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Sectarian Politics in the GulfFrom the Iraq War to the Arab Uprisings$
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Frederic Wehrey

Print publication date: 2013

Print ISBN-13: 9780231165129

Published to Columbia Scholarship Online: November 2015

DOI: 10.7312/columbia/9780231165129.001.0001

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PRINTED FROM COLUMBIA SCHOLARSHIP ONLINE (www.columbia.universitypressscholarship.com). (c) Copyright University of Minnesota Press, 2019. All Rights Reserved. An individual user may print out a PDF of a single chapter of a monograph in CUPSO for personal use.date: 14 October 2019

Sectarian Balancing

Sectarian Balancing

The Bahraini Sunnis and a Polarized Parliament

Chapter:
(p.58) Four Sectarian Balancing
Source:
Sectarian Politics in the Gulf
Author(s):

Frederic M. Wehrey

Publisher:
Columbia University Press
DOI:10.7312/columbia/9780231165129.003.0004

This chapter examines “sectarian balancing” (co-opting Sunnis to balance the Shi'a) in the Bahraini Parliament. In the midst of the Iraq War, the ruling Al Khalifa family in Bahrain tried to institutionalize the Shi'a opposition and blunt the appeal of more rejectionist elements. At the same time, it pursued a strategy of countering Shi'a activism by sponsoring the formation of a united Sunni Islamist bloc, naturalizing foreign-born Sunnis to offset the Shi'a's growing demographic weight, and blocking any legislation that could upset the existing balance of power. Bahraini's Parliament stood at the center of the post-Iraq sectarian and geopolitical turbulence. Parliamentary politics became steadily polarized in the wake of Iraq's escalating strife and post-2003 regional tensions.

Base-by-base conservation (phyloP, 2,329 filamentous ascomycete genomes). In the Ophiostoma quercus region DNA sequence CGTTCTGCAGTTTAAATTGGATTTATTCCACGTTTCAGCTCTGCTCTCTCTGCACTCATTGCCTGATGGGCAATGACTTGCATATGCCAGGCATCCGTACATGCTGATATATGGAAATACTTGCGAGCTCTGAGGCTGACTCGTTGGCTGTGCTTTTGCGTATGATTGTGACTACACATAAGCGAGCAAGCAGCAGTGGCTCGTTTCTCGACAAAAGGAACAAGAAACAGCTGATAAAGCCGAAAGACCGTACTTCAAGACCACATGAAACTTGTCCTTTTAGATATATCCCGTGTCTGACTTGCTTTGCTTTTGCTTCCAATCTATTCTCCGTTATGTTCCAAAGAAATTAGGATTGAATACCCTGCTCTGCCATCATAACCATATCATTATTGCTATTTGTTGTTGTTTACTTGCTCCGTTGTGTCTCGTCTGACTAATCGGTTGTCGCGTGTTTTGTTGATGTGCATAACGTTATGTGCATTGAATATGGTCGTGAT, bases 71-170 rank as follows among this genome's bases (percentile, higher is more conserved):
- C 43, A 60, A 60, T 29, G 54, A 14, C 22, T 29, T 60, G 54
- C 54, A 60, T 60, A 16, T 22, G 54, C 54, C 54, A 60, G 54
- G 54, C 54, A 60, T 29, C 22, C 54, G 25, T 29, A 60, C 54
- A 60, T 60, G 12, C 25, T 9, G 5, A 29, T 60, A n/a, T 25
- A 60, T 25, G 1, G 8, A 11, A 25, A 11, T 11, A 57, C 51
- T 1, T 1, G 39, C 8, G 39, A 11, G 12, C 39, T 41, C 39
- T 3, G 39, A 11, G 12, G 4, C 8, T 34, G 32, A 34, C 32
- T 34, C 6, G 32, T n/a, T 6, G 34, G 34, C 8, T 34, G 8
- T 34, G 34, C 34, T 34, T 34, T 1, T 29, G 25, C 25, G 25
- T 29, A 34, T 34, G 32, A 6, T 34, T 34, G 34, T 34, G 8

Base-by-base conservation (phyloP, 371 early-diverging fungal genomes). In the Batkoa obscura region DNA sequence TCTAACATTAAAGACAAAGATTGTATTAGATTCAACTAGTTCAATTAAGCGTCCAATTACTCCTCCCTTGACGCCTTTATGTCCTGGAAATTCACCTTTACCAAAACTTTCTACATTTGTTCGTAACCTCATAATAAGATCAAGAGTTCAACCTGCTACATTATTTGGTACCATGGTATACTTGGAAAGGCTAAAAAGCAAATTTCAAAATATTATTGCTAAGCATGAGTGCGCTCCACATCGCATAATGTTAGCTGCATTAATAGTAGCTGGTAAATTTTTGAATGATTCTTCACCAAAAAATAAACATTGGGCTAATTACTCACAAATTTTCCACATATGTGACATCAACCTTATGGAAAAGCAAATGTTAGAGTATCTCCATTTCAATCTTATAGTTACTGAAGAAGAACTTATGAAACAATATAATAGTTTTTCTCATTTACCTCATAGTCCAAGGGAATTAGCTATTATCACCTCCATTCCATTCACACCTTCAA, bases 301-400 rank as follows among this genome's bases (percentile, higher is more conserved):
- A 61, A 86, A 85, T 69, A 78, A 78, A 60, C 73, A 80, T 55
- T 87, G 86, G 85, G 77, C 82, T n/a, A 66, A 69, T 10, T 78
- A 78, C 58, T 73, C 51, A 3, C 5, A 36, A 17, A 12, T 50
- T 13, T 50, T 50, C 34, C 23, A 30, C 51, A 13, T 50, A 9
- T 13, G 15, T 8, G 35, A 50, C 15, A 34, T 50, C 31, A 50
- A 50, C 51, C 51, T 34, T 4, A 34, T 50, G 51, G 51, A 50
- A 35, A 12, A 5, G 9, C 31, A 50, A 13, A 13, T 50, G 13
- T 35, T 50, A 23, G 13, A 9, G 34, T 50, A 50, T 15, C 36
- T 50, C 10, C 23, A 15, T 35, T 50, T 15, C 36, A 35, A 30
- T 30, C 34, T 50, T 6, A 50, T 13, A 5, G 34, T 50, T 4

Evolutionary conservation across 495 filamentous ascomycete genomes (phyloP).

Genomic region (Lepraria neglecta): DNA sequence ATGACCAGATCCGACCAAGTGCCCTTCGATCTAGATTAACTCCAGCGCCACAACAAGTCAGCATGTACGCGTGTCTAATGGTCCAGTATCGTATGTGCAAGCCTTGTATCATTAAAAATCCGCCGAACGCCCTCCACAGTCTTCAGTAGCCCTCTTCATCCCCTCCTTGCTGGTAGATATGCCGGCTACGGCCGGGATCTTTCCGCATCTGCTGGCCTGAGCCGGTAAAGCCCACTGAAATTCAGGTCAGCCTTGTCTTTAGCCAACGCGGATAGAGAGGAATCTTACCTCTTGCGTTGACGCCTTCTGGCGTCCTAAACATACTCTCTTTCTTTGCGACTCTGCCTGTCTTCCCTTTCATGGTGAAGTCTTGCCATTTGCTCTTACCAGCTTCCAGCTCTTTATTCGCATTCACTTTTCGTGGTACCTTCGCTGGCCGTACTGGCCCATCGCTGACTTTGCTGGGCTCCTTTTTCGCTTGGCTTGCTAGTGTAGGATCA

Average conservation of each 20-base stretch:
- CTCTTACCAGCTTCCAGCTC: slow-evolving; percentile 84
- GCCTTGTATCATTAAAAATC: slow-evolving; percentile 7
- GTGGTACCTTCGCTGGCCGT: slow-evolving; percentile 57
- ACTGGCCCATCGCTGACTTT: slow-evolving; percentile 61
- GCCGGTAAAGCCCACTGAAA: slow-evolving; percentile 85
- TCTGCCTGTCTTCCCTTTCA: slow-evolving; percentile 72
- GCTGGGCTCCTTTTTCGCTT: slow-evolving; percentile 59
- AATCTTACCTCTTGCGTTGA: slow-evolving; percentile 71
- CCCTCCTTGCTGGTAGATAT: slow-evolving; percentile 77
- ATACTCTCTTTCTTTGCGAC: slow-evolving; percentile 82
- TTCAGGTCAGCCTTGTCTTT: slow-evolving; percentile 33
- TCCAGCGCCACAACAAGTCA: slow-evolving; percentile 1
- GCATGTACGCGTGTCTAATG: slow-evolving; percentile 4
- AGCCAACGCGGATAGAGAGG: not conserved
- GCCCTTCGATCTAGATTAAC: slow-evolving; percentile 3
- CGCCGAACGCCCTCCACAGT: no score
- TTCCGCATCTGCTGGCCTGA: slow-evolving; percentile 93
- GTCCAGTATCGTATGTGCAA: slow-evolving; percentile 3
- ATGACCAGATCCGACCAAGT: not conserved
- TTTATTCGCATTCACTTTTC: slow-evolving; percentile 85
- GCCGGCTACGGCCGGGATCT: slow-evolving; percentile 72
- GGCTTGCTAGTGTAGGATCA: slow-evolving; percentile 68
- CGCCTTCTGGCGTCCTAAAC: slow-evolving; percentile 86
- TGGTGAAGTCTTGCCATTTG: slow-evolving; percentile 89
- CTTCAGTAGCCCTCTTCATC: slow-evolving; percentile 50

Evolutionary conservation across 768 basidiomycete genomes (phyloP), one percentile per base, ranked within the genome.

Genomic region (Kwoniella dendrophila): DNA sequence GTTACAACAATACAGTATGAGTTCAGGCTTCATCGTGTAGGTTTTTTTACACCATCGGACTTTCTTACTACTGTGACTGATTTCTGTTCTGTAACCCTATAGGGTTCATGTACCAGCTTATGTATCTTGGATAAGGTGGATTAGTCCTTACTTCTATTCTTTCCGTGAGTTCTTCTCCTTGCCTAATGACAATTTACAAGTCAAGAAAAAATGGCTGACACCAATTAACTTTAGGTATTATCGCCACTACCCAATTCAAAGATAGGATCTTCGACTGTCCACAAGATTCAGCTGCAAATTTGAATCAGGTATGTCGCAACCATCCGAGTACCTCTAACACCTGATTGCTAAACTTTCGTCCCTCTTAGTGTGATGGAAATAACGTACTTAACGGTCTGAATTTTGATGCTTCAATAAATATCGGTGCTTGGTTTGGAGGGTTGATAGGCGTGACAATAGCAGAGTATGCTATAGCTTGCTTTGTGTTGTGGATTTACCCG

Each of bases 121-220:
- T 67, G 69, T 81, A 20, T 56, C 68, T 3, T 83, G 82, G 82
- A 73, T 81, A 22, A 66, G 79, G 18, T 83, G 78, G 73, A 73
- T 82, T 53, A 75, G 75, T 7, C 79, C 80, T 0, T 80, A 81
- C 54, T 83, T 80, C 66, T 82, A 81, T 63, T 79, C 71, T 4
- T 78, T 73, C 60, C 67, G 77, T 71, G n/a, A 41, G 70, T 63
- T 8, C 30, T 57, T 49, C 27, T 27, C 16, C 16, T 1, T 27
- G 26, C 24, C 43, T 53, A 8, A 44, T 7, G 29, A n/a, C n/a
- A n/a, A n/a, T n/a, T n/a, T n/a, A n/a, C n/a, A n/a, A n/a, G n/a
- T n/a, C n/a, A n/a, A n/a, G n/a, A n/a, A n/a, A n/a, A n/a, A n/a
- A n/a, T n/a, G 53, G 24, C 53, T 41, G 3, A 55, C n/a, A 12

Keywords:   sectarian balancing, Bahrain, Parliament, Iraq War, Al Khalifa family, Shi'a, Sunni, parliamentary politics, Iraq

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